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Less Chalk, More Talk, Increased Security

August 12, 2013
By DANIEL DORSCH - Staff Writer , The Intelligencer / Wheeling News-Register

WHEELING - Learning at Ohio County Schools is changing with the new academic year as teaching techniques shift toward more career and critical thinking, and chalkboards are replaced with modern educational technology.

Student Services Director MaryLu Hutchins said the school district worked through the summer to adopt the West Virginia Next Generation Content Standards and Objectives, which are designed to focus on fewer concepts while stressing a deeper learning and understanding of material.

"Teachers were working with professional developers all summer long so class activities could be as real-world as possible," Hutchins said.

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West Liberty Elementary School students respond to questions during a school program.

"They focus on critical thinking, shared thinking and using information to create a product."

The program's website said the point of the new learning process is to give students the knowledge and skills needed to gain admission into entry-level college courses or work force programs immediately after high school graduation.

Nearly 100 teachers working with the state board of education revised the state's mathematics and English program standards to develop "fewer, focused and deeper" next generation standards of learning.

"All the subjects are aligned and coordinated ... much more integrated," Hutchins said.

According to Hutchins, there are very few chalkboards left in the school district as they are replaced with Intelliboards, which use computer projection to display lessons and computer drawing boards for note-taking and activities.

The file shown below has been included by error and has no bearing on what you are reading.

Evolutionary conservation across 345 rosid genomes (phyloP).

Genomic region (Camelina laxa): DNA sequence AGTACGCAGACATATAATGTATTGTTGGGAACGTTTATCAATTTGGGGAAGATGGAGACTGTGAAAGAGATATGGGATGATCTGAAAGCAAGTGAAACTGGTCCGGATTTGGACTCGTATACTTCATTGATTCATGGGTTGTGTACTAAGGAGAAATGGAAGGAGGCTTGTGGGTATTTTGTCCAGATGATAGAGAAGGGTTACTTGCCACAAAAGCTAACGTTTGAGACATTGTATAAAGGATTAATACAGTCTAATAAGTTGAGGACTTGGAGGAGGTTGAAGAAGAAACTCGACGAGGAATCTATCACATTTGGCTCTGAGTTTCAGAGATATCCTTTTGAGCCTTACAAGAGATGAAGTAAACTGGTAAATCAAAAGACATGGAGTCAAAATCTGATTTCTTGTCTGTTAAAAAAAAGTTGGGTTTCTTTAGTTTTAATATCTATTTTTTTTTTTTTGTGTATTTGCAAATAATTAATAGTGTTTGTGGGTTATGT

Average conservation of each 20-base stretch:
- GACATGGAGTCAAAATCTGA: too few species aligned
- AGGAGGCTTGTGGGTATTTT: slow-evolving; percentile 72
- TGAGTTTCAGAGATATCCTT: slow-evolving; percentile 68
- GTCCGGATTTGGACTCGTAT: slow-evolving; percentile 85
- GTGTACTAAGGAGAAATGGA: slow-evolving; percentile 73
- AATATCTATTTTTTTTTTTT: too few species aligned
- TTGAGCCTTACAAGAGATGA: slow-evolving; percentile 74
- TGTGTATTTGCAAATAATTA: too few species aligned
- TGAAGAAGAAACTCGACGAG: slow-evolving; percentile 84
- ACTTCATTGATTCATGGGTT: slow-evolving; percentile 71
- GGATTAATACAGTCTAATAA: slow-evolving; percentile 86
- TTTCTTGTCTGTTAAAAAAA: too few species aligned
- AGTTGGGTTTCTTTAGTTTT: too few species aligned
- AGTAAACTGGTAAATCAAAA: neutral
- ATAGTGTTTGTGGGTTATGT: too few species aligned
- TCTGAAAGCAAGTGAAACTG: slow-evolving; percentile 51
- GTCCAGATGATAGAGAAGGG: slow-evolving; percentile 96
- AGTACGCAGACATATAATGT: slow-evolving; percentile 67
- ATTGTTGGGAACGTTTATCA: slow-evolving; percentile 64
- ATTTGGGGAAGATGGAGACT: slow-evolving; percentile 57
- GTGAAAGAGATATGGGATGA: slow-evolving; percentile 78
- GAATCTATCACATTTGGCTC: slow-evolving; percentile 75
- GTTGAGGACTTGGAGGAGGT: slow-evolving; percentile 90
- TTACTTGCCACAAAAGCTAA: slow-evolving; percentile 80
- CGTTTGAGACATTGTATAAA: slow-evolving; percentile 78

She also said the district is updating all computer labs with the virtual desktop system which allows students to avoid clutter in their daily computer exercises and research.

Students in the district may be used to seeing prevention resource officers at school during the day, however, Hutchins said PRO Sgt. Don Miller recently reviewed plans with administrators that consider extending school security measures to extracurricular activities.

"We place a high priority on a safe school environment so they (students) can be focused on the business of learning," Hutchins said.

Ohio County Schools Assistant Superintendent Bernie Dolan said administrator are looking forward to the new school year as the final preparations are being made.

"It's always exciting to start a new year," Dolan said during a telephone interview. "Everything is getting dressed up and ready."

For Ohio County public school students in first through sixth and ninth grades, classes begin on Aug. 15, Dolan said. All students in first through ninth grades will attend classes on Aug. 16, with all students in first through 12th grades attending classes on the Aug. 19. He said kindergarten and pre-k students will join the others and all classes will be in session on Aug. 20.

 
 

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